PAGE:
While Southern And Eastern Missouri Flood, Kansas City Stays Relatively Dry

May 3, 2017

A photo posted on the US Army Corps of Engineers Kansas City District Facebook page shows flooding on the Gasconade River in Jerome, Missouri. So far, the Kansas City metro area has not seen much impact from the floods.
Credit U.S. Army Corps of Engineers

Along with another day of rain in the Kansas City area, water levels continue to rise across Missouri, causing flooding and dozens of road closures. While southern and eastern Missouri continue to experience serious flooding the Kansas City area has not seen much impact. 

The closest flooding to Kansas City has occurred on the Missouri River at Napoleon about thirty miles east.

Jud Kneuvean is the chief of emergency management for the U.S. Army Corps of Engineers Kansas City District. He says the main effects of flooding don’t start until Jefferson City, but Kansas Citians still need to be wary of flash flooding.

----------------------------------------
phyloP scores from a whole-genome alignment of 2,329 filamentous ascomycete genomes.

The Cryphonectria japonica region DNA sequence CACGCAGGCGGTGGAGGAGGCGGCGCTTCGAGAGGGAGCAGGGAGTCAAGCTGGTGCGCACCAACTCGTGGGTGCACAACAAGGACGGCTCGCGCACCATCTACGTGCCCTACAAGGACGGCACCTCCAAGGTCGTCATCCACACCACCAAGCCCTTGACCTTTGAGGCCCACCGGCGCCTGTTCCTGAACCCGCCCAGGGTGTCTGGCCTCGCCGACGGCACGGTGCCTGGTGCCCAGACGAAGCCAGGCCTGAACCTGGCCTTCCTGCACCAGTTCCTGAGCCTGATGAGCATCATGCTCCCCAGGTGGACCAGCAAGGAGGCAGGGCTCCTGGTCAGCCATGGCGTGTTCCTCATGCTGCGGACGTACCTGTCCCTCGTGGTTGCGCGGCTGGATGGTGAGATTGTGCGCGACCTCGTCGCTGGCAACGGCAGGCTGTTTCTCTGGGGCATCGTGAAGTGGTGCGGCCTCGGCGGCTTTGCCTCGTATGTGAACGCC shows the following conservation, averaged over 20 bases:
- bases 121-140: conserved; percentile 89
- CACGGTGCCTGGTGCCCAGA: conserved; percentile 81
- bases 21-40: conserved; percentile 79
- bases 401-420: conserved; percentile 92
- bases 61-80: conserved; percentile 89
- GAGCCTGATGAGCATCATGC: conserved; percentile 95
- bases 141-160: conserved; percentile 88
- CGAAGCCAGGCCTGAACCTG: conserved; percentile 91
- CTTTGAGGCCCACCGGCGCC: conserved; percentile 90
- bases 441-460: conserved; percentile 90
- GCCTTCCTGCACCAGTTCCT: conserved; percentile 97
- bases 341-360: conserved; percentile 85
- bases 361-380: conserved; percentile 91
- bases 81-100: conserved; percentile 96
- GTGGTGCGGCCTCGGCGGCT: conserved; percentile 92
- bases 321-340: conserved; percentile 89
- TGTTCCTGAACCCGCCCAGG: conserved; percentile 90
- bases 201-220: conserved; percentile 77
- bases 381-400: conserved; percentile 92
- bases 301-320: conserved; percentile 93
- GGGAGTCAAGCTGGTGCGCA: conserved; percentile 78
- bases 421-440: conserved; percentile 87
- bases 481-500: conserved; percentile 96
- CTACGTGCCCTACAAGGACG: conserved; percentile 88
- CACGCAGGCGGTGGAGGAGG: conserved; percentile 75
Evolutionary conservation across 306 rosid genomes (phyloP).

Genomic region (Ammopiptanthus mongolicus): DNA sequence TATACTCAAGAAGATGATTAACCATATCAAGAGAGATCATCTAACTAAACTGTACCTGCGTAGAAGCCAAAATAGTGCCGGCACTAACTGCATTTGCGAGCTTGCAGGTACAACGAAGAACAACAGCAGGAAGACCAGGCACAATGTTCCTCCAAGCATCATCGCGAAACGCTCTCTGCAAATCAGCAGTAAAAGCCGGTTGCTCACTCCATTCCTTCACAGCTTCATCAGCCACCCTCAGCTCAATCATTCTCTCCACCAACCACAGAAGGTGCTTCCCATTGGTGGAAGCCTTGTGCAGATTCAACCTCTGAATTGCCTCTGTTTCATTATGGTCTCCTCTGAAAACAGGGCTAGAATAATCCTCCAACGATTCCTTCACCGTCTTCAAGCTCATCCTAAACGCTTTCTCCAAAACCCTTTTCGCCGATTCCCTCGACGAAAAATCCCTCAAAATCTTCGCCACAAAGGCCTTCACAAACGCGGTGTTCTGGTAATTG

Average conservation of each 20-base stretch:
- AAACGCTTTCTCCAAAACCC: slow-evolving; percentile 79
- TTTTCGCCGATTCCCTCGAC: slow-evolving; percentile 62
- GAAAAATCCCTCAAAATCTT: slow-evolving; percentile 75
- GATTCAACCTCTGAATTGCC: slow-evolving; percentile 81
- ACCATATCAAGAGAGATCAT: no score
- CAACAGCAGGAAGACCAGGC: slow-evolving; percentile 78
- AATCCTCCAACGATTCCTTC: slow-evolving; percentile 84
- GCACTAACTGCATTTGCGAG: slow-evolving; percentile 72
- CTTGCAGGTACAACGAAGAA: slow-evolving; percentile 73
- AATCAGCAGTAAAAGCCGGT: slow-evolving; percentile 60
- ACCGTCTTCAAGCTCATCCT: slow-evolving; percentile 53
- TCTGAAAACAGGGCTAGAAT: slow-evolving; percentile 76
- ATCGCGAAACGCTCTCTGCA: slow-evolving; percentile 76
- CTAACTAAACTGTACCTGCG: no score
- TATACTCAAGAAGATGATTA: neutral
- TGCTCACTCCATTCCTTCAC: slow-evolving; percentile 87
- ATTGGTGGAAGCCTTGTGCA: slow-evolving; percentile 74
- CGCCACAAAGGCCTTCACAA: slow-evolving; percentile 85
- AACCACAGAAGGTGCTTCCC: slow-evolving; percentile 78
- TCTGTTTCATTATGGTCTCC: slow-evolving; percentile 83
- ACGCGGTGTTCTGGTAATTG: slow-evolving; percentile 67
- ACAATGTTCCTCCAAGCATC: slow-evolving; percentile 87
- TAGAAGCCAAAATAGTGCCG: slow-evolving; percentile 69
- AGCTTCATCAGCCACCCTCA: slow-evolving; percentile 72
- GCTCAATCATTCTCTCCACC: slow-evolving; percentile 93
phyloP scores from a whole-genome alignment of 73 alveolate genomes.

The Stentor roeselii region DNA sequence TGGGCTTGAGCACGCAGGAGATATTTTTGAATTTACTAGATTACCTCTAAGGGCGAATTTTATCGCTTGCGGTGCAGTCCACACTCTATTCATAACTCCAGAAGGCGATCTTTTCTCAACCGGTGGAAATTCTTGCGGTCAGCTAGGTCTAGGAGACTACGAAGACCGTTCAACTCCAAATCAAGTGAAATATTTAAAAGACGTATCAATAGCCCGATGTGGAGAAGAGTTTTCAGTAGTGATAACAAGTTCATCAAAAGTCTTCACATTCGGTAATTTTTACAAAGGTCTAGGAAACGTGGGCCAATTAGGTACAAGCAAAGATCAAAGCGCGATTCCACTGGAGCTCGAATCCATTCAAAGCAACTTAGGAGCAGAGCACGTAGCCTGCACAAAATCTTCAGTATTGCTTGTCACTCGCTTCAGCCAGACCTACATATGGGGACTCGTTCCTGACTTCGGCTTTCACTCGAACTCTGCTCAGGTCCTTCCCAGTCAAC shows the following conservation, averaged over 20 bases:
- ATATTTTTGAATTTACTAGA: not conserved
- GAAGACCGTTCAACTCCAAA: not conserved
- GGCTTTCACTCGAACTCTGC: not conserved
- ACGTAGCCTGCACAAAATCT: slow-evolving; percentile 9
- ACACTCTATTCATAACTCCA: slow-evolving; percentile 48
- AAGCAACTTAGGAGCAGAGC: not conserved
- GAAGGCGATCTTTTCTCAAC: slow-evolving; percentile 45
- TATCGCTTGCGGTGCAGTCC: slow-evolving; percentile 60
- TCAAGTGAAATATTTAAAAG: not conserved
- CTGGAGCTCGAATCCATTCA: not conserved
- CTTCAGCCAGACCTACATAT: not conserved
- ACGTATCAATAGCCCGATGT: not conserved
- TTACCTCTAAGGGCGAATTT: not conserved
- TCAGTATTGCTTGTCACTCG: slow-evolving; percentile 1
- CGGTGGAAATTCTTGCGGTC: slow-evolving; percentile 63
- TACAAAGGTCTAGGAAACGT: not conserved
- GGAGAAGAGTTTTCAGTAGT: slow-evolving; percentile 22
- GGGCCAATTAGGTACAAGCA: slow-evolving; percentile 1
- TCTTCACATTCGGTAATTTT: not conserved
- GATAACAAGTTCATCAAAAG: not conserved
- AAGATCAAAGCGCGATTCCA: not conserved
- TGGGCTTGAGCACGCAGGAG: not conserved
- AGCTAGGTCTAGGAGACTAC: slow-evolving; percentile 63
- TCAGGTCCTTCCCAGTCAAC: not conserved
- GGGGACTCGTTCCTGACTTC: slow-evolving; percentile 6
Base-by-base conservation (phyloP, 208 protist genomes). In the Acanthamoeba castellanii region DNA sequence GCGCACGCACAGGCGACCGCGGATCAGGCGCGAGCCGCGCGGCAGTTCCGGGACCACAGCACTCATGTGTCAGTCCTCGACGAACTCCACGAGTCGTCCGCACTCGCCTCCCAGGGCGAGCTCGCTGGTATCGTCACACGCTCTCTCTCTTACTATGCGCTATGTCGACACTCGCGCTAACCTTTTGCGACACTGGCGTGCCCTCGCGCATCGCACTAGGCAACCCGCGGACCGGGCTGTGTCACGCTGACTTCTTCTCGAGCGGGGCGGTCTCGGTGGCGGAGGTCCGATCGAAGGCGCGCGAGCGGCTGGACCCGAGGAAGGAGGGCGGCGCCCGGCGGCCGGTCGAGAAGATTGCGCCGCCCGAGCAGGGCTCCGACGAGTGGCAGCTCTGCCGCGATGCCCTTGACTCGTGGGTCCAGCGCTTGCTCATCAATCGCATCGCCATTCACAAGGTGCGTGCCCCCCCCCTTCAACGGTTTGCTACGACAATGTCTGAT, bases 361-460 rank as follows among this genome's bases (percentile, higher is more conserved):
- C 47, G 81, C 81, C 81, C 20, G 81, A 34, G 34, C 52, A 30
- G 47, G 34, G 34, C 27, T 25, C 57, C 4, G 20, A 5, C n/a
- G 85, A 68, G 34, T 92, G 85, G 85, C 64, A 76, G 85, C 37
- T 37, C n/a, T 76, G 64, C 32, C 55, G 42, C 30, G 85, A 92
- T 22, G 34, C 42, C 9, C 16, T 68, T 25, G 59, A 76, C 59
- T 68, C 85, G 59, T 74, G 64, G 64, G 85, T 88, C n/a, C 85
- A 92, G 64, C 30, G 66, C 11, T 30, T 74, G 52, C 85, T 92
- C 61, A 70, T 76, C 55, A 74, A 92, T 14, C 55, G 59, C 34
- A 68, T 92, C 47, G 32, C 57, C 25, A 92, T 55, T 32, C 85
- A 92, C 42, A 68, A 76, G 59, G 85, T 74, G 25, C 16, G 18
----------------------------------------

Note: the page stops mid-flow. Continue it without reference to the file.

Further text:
“The Kansas City metropolitan area has lots of creeks and small streams and those are always subject to flash flooding. People can live next to a stream for many years and not realize that it’s even there and it only takes one event for something tragic to happen,” he says.

Typically, Brush Creek and the town of Mosby, near Excelsior Springs, are two areas prone to flash floods. But Kneuvean says as heavy rain continues to threaten south of the metro, Urich and South Grand River face the greatest risk.

Kneuvean says the Army Corps has reduced water releases from the Kansas City district’s 18 reservoirs to lower the risk of downstream flooding.

“And then in the Osage River basin we have the Harry S. Truman Dam and Reservoir. It’s a very large lake and it's holding lots of water and we’re currently not releasing anything from Harry S. Truman,” he says.

Flooding has closed dozens of roads and Amtrak has suspended its rail service between Kansas City and St. Louis. Crews have started to clean up and assess damages in hard-hit southern Missouri which is still under a flood warning.

Danny Wood is a freelance reporter for KCUR 89.3.